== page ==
This week's news in Bronco-land centers around three bad passes thrown by Kyle Orton, passes that head coach Josh McDaniels admits were, "three throws that I've seen him make every day in practice. Kyle is a good player."
It's no shock that McDaniels would stick up for his quarterback this early in the preseason, especially with all of the controversy surrounding the position. But the question must be asked: is this just another case of a head coach trying to calm the media hype, or does he really see something special in Kyle Orton?
Flashback to week seven of the 2008 season. Broncos fans may have purged their memory of this debacle, but let me refresh it. It was a Monday night at New England. As a Broncos fan who lives very far away from Denver, I've been in the unfortunate position of trying to see my team at away games on the east coast. I've witnessed far too many losses, including the mess at New England.
At the time, I wasn't aware I was watching the current and future head coaches of the Broncos on the same field. But what I did start to realize was that Josh McDaniels had transformed Matt Cassel from a career-backup quarterback into a viable threat who was worthy of starting in the NFL.
Statistics speak louder than words. Going into their Monday night blowout of the Broncos, Cassel had put up a meager 3 touchdowns and 4 interceptions in 5 games. That night he put up 3 touchdowns and no interceptions, albeit against a weak defense with an injured Champ Bailey.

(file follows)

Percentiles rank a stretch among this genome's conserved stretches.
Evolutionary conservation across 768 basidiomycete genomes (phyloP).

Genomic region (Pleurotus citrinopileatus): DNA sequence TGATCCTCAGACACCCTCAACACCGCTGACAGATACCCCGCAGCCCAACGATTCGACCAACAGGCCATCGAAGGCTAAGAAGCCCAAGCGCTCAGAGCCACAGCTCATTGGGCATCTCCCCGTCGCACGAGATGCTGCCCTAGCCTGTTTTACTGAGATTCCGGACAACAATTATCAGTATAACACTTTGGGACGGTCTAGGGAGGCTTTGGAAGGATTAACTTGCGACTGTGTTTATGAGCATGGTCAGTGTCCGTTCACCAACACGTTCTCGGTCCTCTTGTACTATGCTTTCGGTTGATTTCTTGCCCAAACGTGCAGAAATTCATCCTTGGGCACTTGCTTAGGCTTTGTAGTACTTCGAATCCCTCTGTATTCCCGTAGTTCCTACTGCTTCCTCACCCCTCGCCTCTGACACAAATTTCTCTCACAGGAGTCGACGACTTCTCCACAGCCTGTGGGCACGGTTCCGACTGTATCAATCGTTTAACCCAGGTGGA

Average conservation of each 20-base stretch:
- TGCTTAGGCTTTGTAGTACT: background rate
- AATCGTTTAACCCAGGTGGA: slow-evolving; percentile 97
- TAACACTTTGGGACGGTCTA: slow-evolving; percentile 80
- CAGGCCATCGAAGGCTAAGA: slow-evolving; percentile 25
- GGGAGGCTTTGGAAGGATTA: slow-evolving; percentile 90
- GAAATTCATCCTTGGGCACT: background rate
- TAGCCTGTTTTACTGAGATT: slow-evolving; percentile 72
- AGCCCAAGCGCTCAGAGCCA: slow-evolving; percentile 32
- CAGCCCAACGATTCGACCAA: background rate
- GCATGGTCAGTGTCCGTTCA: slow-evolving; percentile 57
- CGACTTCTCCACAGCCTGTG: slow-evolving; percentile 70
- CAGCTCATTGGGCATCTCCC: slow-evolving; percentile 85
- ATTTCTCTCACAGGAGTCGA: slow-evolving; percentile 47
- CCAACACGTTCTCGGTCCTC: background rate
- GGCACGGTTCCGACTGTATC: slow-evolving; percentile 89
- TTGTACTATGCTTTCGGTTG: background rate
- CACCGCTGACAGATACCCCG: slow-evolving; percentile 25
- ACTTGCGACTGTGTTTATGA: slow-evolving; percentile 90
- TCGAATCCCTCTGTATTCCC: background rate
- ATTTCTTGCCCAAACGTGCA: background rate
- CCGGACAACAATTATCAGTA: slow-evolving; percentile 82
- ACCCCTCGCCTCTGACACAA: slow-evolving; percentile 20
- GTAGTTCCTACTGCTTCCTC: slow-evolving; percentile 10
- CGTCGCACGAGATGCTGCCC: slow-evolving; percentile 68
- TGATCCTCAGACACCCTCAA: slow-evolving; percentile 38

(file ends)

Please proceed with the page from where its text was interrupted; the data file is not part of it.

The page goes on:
Following his spark against Denver, Matt Cassel continued a high level of play by leading the Patriots to a 7-3 win/loss record, including 15 touchdowns and only 7 interceptions. The Patriots narrowly missed the playoffs and finished with a formidable 11-5 record. Not bad for the equivalent of a rookie at quarterback.
It would have been easy for the Patriots to make excuses and lose several games after Tom Brady went down in the season opener. But Josh McDaniels saw something in Matt Cassel and helped him become a better player. Couple this with a good defense, and suddenly the Patriots no longer needed a Hall-of-Fame quaterback to win games.
It would not be surprising if all of this was a major factor in Pat Bowlen's decision to hire Josh McDaniels as head coach of the Broncos. Bowlen and the fans can only hope that Matt Cassel's New England performance was not a fluke, but instead a product of excellent coaching by Josh McDaniels.
Now fast forward to the present, still amidst all of the chaos surrounding the Broncos and their most important position. Three bad passes aren't helping to ease the craziness.
Maybe it would have been much easier for McDaniels to have a more naturally talented quarterback like Jay Cutler to work with. We are all left to wonder what would have been if Jay hadn't been so offended by the fact that the NFL is a business where players can be traded. Instead, Josh McDaniels finds himself in a familiar position of having to take a quarterback, or perhaps two, and make them better players. Does he see something in Orton? Does he see something in Simms?
Broncos fans should certainly be hoping that a great player can emerge from the status-quo and help to build the McDaniels legacy.
Will Pat Bowlen's risky decisions pay off? Let's at least wait until midseason. Historically speaking, that's when we might see the fruits of Josh's labor.
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